The taxonomy of Set/Reset latches

A project log for Libre Gates

A Libre VHDL framework for the static and dynamic analysis of mapped, gate-level circuits for FPGA and ASIC. Design For Test or nothing !

yann-guidon-ygdesYann Guidon / YGDES 06/09/2023 at 18:160 Comments

In the source code of LibreGates, one can find a file named LibreGates/SRFF_simple.vhdl and this log explains its purpose, because it is well justified despite opinions of the contrary. The following is a summary of the discussions with Let's start by looking at the header:

-- file LibreGates/SRFF_simple.vhdl
-- created mar. août 25 02:51:59 CEST 2020 by
-- version mar. sept.  1 04:02:57 CEST 2020 : LibreGates !
-- This is the basic version and the initial definition for
-- various Set/Reset Flip-Flops, defined by the precedence
-- of the control signals and their active levels.
-- Precedence  Set  Reset  Macro
--            level level  name  Mapped to
--      Set     0     0    S0R0   AO1A
--      Set     0     1    S0R1   AO1C
--      Set     1     0    S1R0   AO1, AON21
--      Set     1     1    S1R1   AO1B, DLI1P1C1, AON21B
--    Reset     0     0    R0S0   OA1A
--    Reset     0     1    R1S0   OA1C
--    Reset     1     0    R0S1   OA1, OAN21
--    Reset     1     1    R1S1   OA1B, DLN1P1C1, OAN21B

You already certainly know the basic Set-Reset Flip Flops and this file implements them, though at a very abstract level, such as:

architecture simple of S0R1 is begin Y <= '1' when S='0' else '0' when R='1'; end simple;

So there is not much to say on this level, it's plain and dumb. But there are 8 versions, each one of the 2×2×2 combinations of precedence (set or reset), active level for set and active level of reset. As the header notes, each of these versions can be implemented with more than one circuit. The example below shows how to make S1R1 in 3 different ways:

You can try the circuit on circuitjs with this link.

The first property of these "macrogates" is that they should not oscillate when both inputs are active (unlike some highly-frowned-upon circuit topologies that can be found here and there).

The second property is that there is a clear priority : one signal has precedence over the other. For example R1S1 at the top has the same active level but behaves differently when all switches are closed.

A third property is that even though they are represented here by 2 gates, they can also be implemented by a single composite gate, as listed in the header (using the A3P terminology though, YMWV).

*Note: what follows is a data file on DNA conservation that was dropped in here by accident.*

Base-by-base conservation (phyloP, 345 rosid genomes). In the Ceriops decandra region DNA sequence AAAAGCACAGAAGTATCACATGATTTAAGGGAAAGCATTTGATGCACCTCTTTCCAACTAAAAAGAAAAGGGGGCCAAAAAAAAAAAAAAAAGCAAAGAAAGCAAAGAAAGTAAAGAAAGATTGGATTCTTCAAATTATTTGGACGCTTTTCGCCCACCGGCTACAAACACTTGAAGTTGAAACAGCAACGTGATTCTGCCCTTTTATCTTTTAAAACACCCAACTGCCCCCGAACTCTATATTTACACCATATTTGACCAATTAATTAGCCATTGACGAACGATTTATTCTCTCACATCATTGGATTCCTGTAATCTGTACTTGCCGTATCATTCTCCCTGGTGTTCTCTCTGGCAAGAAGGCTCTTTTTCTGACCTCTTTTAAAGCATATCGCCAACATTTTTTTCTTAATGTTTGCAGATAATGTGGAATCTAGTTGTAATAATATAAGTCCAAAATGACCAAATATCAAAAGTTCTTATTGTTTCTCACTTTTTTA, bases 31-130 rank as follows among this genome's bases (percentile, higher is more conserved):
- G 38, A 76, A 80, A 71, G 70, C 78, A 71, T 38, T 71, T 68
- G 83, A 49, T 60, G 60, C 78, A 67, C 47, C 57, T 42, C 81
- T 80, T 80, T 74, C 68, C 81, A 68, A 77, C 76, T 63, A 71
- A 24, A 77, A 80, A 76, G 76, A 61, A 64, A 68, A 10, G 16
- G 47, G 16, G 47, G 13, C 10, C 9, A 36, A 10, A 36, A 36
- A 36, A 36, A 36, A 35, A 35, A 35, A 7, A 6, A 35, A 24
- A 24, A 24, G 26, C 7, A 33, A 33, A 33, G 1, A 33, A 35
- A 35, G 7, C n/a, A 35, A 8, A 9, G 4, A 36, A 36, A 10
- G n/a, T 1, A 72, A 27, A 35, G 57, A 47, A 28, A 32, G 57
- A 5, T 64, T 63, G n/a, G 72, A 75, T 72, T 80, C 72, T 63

This collection is an exhaustive taxonomy that is useful during design as well as optimisation, and the SxRy and RxSy definition is abstract enough that design is not too encumbered and optimisation is easy.

Of course this type of gate is not used in the heart of a high-speed circuit. This is necessary when clock domains meet and a signal must cross them, usually with some kind of handshake. It is particularly important for debug/monitoring/control/test circuits, as well as asynchronous I/O ports (for example with serial circuits where the clock comes from outside).

Debug circuits can become quite complex and this little meta-library provides the designer with enough flexibility to get things done right. It is up to the designer and upstream providers (ASIC PDK, FPGA...) to then map the metagate to the appropriate standard (or custom) cell.

One example is the R1S1 gate made of two NOR2 gates at the top. It is pretty optimal, transistor-wise and it can be mapped to an existing OAN21B gate. Now if this gate is used "like a lot", it makes sense to create a version of the OAN21B standard cell where the output is connected directly to one input. This saves a bit of P&R trouble because the feedback loop can stay inside the cell, saving routing resources.

One PDK can implement only the smallest and most efficient gates (such as made of NOR-NOR and NAND-NAND) and the synthesiser can "bubble push" downstream and upstream to get the desired function, but the user doesn't have to care much. The above file provides a high-level description that is enough to simulate and test the whole circuit and the LibreGates functions can handle these, when the "backwards" meta-gate is inserted in the feedback loop. This way, asynchronous circuits are not avoided or ignored or forbidden !


Update :

As you can test yourself there, only NOR2-NOR2 (R1S1) and NAND2-NAND2 (S0R0) give viable minimal latches. Minimal because both NAND2 and NOR2 use 4 MOS transistors each (in CMOS world). So in this context, a minimal SRFF uses 8 transistors. Combining NOR2 and NAND2 keeps the state stuck. So all the 6 other combinations must use inverters and/or bubble-pushing upstream and/or downstream.

For less optimal results, other more complex gates can be used, as listed in the header of the file. These gates use internal inverters and take a bit more resources (a few more transistors) but sometimes it is required. In the worst case a pair of more traditional gates can still be assembled.


Re-update :

Have a look at  where SR latches are used.